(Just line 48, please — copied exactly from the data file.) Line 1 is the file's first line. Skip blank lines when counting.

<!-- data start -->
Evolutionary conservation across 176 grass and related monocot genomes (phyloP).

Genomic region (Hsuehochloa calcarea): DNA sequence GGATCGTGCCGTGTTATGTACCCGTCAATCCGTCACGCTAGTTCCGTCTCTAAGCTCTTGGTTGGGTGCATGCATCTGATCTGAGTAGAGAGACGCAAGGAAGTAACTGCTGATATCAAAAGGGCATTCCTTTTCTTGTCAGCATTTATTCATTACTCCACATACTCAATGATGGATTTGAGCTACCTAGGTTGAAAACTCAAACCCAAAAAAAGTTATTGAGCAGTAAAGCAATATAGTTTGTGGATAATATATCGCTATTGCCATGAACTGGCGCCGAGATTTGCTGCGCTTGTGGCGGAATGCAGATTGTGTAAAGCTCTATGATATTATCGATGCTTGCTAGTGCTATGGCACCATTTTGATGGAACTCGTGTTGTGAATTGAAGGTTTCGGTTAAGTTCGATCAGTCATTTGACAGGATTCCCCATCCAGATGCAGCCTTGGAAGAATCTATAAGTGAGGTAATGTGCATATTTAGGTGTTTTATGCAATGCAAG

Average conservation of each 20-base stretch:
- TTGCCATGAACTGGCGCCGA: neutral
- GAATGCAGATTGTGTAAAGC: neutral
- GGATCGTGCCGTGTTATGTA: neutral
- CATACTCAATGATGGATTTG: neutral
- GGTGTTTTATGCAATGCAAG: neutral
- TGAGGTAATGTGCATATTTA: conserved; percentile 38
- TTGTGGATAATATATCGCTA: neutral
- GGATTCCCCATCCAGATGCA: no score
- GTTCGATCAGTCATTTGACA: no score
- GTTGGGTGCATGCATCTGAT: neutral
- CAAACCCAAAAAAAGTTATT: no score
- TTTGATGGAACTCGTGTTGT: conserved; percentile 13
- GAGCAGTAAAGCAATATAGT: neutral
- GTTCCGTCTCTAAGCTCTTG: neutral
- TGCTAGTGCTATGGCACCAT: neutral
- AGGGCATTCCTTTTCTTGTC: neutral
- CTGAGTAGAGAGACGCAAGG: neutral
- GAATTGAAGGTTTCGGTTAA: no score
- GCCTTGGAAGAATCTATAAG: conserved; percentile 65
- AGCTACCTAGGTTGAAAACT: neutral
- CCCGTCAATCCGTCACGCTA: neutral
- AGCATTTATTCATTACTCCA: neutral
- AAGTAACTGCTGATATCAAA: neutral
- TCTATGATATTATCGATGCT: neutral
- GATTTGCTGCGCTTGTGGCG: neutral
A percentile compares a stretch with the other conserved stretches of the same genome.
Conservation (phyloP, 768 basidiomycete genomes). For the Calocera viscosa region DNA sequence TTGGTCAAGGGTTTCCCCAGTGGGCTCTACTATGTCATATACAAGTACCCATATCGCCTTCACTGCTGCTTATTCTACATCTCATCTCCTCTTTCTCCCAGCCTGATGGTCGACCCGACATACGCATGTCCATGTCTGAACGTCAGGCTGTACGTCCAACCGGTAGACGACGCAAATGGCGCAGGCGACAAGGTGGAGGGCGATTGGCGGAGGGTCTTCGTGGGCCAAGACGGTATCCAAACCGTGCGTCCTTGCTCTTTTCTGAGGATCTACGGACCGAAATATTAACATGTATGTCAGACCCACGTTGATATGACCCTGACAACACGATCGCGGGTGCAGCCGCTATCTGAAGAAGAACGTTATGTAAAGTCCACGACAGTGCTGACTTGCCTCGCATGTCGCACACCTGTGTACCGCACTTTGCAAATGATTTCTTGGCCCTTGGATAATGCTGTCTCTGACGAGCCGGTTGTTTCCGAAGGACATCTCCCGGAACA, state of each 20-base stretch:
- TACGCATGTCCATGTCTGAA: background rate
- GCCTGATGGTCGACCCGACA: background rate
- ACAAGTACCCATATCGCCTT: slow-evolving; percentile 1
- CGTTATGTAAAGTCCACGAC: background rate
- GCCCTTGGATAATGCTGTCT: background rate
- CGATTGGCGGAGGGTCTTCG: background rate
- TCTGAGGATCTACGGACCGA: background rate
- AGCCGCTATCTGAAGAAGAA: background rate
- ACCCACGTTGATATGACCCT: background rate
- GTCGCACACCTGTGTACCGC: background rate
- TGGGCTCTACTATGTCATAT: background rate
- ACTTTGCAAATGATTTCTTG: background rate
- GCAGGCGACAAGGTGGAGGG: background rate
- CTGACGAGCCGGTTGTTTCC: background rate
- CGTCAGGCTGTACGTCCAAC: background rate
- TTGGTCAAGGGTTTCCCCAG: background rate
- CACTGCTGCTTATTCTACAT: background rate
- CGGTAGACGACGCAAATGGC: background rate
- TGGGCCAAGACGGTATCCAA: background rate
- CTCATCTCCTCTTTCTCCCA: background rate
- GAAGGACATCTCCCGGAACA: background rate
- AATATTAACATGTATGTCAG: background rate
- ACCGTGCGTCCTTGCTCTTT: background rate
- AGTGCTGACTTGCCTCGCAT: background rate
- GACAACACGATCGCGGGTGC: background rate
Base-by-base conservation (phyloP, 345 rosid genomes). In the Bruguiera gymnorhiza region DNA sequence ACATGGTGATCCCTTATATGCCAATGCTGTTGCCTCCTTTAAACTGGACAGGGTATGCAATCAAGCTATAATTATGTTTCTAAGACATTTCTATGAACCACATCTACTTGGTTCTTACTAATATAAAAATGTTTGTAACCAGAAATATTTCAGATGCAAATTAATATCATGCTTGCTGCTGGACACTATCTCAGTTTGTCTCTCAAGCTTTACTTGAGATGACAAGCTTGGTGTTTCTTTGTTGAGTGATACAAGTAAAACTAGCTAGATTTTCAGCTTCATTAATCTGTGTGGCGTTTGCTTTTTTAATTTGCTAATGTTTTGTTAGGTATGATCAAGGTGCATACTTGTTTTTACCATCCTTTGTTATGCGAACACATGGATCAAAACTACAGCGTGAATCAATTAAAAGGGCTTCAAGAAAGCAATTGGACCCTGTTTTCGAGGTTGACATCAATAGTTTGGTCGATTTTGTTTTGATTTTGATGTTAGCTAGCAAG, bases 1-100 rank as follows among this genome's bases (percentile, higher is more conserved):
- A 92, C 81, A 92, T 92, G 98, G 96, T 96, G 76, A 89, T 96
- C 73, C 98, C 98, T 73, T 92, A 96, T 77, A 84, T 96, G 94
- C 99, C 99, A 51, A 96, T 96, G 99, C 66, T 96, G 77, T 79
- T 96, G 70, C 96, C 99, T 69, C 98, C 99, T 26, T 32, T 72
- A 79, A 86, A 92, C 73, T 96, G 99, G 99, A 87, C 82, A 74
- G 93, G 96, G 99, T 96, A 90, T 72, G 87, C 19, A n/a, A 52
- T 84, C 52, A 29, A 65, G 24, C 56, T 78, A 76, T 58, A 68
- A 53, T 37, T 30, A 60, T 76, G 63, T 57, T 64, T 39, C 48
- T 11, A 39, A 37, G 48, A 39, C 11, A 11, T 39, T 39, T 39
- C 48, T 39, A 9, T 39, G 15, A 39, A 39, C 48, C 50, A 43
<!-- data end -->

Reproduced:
- CGGTAGACGACGCAAATGGC: background rate